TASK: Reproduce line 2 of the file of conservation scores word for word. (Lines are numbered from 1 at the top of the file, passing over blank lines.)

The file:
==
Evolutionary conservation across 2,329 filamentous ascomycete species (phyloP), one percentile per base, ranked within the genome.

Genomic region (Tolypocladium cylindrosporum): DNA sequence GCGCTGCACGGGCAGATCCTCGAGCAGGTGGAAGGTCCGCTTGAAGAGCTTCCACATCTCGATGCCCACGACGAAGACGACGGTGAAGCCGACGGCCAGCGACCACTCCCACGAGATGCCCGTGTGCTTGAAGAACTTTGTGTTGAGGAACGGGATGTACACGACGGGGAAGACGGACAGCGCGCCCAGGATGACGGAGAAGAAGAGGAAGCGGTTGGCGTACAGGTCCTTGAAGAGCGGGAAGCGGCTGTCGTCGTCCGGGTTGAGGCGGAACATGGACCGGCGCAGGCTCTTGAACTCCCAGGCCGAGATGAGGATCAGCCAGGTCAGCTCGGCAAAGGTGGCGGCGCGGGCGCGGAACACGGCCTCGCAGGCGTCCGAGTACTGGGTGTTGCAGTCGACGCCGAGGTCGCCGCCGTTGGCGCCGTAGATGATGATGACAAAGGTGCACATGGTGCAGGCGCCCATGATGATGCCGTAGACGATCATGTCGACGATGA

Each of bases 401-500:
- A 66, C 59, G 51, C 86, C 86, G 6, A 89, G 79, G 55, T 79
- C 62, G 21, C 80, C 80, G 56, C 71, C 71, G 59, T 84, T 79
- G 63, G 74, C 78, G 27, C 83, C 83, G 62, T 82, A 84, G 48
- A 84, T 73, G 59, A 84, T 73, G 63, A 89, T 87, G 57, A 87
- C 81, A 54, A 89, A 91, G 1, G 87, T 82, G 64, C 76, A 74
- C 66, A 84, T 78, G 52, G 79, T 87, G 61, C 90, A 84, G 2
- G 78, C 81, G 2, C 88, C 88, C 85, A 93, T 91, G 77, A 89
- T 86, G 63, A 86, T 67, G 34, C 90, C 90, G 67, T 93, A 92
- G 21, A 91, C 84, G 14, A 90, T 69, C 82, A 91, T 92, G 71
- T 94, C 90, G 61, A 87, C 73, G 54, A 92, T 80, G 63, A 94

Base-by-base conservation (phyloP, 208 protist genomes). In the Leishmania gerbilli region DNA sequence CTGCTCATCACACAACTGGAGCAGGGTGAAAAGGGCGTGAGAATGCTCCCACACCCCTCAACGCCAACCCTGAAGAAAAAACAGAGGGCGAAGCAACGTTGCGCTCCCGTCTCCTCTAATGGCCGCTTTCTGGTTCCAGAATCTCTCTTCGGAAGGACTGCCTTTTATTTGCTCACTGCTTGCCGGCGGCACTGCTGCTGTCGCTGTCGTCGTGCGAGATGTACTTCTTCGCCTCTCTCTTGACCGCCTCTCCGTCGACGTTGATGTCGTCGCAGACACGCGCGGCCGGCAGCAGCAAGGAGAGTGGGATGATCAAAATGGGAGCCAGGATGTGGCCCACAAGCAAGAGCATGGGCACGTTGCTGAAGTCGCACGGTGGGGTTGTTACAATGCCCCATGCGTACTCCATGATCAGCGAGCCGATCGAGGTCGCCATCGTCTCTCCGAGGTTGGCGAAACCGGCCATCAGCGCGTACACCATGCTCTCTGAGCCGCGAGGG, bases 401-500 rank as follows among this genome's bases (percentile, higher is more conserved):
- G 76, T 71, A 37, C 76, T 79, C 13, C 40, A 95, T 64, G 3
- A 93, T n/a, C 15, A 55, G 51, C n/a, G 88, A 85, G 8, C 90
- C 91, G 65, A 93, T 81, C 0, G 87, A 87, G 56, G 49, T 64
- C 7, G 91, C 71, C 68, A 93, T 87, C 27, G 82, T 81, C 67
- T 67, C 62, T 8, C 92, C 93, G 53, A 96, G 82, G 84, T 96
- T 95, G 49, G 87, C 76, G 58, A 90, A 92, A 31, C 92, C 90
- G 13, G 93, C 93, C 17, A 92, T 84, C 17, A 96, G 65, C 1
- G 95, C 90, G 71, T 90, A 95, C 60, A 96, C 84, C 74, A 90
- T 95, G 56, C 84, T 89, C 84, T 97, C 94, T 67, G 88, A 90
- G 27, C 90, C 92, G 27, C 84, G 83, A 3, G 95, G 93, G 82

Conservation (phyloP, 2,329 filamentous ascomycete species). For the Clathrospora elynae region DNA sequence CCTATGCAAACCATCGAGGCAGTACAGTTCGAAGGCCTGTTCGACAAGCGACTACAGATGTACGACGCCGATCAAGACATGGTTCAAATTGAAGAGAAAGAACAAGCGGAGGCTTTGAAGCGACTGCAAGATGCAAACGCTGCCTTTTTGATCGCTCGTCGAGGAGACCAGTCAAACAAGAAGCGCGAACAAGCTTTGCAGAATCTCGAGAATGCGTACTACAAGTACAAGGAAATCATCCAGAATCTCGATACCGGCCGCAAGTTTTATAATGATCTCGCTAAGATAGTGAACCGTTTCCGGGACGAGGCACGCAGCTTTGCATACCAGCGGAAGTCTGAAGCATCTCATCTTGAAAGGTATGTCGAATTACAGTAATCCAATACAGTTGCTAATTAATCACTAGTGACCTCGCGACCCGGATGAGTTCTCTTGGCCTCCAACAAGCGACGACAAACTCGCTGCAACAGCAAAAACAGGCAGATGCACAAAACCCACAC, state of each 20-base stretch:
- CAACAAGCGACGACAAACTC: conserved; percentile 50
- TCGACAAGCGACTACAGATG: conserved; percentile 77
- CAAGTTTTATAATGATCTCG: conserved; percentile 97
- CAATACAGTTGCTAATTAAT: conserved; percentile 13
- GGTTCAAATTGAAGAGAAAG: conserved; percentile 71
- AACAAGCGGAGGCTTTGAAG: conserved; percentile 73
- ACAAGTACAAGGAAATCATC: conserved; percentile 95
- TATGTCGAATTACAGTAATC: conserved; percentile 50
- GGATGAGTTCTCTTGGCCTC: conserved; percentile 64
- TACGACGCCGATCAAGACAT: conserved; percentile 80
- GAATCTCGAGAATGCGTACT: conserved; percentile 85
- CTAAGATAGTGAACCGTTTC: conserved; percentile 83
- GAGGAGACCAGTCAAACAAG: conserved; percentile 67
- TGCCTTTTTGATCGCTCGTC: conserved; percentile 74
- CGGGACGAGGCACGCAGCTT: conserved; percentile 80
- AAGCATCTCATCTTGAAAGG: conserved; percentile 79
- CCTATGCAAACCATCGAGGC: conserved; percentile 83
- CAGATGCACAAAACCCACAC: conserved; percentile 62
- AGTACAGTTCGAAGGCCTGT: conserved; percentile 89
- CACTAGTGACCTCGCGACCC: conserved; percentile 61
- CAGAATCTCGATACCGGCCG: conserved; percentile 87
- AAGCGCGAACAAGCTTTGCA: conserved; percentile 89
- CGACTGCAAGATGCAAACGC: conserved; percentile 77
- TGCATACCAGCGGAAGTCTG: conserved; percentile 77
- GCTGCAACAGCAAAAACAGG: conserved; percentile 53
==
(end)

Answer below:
Genomic region (Tolypocladium cylindrosporum): DNA sequence GCGCTGCACGGGCAGATCCTCGAGCAGGTGGAAGGTCCGCTTGAAGAGCTTCCACATCTCGATGCCCACGACGAAGACGACGGTGAAGCCGACGGCCAGCGACCACTCCCACGAGATGCCCGTGTGCTTGAAGAACTTTGTGTTGAGGAACGGGATGTACACGACGGGGAAGACGGACAGCGCGCCCAGGATGACGGAGAAGAAGAGGAAGCGGTTGGCGTACAGGTCCTTGAAGAGCGGGAAGCGGCTGTCGTCGTCCGGGTTGAGGCGGAACATGGACCGGCGCAGGCTCTTGAACTCCCAGGCCGAGATGAGGATCAGCCAGGTCAGCTCGGCAAAGGTGGCGGCGCGGGCGCGGAACACGGCCTCGCAGGCGTCCGAGTACTGGGTGTTGCAGTCGACGCCGAGGTCGCCGCCGTTGGCGCCGTAGATGATGATGACAAAGGTGCACATGGTGCAGGCGCCCATGATGATGCCGTAGACGATCATGTCGACGATGA